Sunday School with Pastor, Dr. Theodis Acklin

Scriptural text: 2 Corinthians 3:5-18

Lesson Context: The letters 1 and 2 Corinthians demonstrate a congregation troubled on every front. Challenges to Paul’s apostolic authority aggravated those troubles, and his letters to that church feature responses to personal criticisms leveled at him (l Corinthians 9:1-2; 2 Corinthians 10:10, etc.). Therefore, Paul used much ink in 2 Corinthians to defend the legitimacy of his apostolic calling.

l. Paul’s Expertise (2 Corinthians 3:5-6):

A. Source: God (v. 5).

“Not that we are sufficient of ourselves to think any thing as of ourselves; but our sufficiency is of God.” Paul knows that what he has just written might sound proud in the ears of the Corinthian Christians. After all, it is no small thing to say, “You are my letter of recommendation” and “I am a pen in God’s hand.” Paul knows these are big ideas, but his place for thinking these big ideas is in Jesus, not in himself.

“Not that we are sufficient of ourselves.” Paul doesn’t consider himself sufficient for the great task of changing lives for Jesus. Only Jesus is sufficient for such a big job.

B. Focus: New Covenant (v. 6). “Who also hath made us able ministers of the new testament; not of the letter, but of the spirit: for the letter killeth, but the spirit giveth life.” The idea of a new covenant was prophesied in the Old Testament (Jer. 31:31) and put into practice by Jesus (Luke 22: 19-20). This new covenant presents the terms by which we can have a relationship with God, centered on Jesus and His work for us.

“Not the letter but the Spirit:” When Paul contrasts the letter and the Spirit, he isn’t favoring “experience” over ‘the word,” nor is he favoring allegorical interpretation over a literal understanding of the Bible. Rather Paul shows the superiority of the new covenant over the old covenant. The letter of the law came from the old covenant. It was good in itself, but it gave us no power to serve God, and it did not change our heart; it simply told us what to do. Paul can say the letter kills because the law, exposing our guilt, kills us before God. The law thoroughly and completely establishes our guilt.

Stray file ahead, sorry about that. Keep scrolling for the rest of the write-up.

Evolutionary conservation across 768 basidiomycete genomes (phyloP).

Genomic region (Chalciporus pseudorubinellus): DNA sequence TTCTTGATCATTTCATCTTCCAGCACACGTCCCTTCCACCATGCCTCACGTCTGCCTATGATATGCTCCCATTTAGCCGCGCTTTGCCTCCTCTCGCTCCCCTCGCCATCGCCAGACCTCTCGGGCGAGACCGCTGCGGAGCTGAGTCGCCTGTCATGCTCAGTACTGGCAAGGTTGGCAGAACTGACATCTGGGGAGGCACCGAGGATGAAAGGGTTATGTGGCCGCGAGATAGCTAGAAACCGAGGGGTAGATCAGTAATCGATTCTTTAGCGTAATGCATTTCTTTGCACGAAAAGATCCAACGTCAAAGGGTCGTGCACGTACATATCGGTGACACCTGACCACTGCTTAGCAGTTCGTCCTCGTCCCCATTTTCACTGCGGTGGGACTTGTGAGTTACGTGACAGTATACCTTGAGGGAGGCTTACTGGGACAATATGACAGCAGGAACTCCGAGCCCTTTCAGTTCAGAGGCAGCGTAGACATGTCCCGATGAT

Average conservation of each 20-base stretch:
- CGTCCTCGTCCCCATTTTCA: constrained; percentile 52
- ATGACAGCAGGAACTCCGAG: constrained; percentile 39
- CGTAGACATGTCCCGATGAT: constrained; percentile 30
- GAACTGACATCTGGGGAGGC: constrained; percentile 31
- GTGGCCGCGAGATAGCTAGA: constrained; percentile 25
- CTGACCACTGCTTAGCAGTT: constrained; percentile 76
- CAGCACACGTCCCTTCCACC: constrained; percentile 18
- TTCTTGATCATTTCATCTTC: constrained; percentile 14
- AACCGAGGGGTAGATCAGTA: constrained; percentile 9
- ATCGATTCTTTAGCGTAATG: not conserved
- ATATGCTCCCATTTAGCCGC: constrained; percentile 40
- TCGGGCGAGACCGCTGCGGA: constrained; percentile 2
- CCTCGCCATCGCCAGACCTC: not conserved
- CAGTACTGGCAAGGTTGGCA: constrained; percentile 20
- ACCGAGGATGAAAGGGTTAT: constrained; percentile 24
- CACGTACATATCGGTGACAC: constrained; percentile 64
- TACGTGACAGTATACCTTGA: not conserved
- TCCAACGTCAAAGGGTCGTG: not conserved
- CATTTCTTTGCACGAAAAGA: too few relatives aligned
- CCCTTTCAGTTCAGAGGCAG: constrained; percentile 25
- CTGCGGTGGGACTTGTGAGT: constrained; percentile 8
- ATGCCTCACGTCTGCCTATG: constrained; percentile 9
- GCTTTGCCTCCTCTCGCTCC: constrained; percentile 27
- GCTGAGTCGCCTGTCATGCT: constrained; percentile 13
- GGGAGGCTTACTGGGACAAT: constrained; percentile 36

ll. Paul’s intent (Colossians 1:25-29): A. By Design of God (v. 25). 25a. “Whereof I am made a minister.” Paul was a minister- that is, a servant of the body of Christ, the church. He did not take this position on his own initiative, but according to the stewardship from God. God put Paul into this position, he did not put himself.

25b. “According to the dispensation of God which is given to me.” The dispensation of God which Paul speaks of is recorded in Acts 9:15; 22:14-15; and 26:16-18. These passages could be called Paul’s “mandate” or “marching orders.”

25c. “For you, to fulfill the word of God.” “To fulfill the word of God” establishes the benchmark by which to measure the accomplishments of those tasks.

Paul’s Interpretation (2 Corinthians 3:7-11):

A. First If-Then Argument (vv. 7-8).

“But if the ministration of death, written and engraven in stones, was glorious, so that the children of Israel could not stedfastly behold the face of Moses for the glory of his countenance; which glory was to be done away. How shall not the ministration of the spirit be rather glorious?”

References: International Sunday School Lessons, KJV 2023-2024, David Guzik Bible Commentary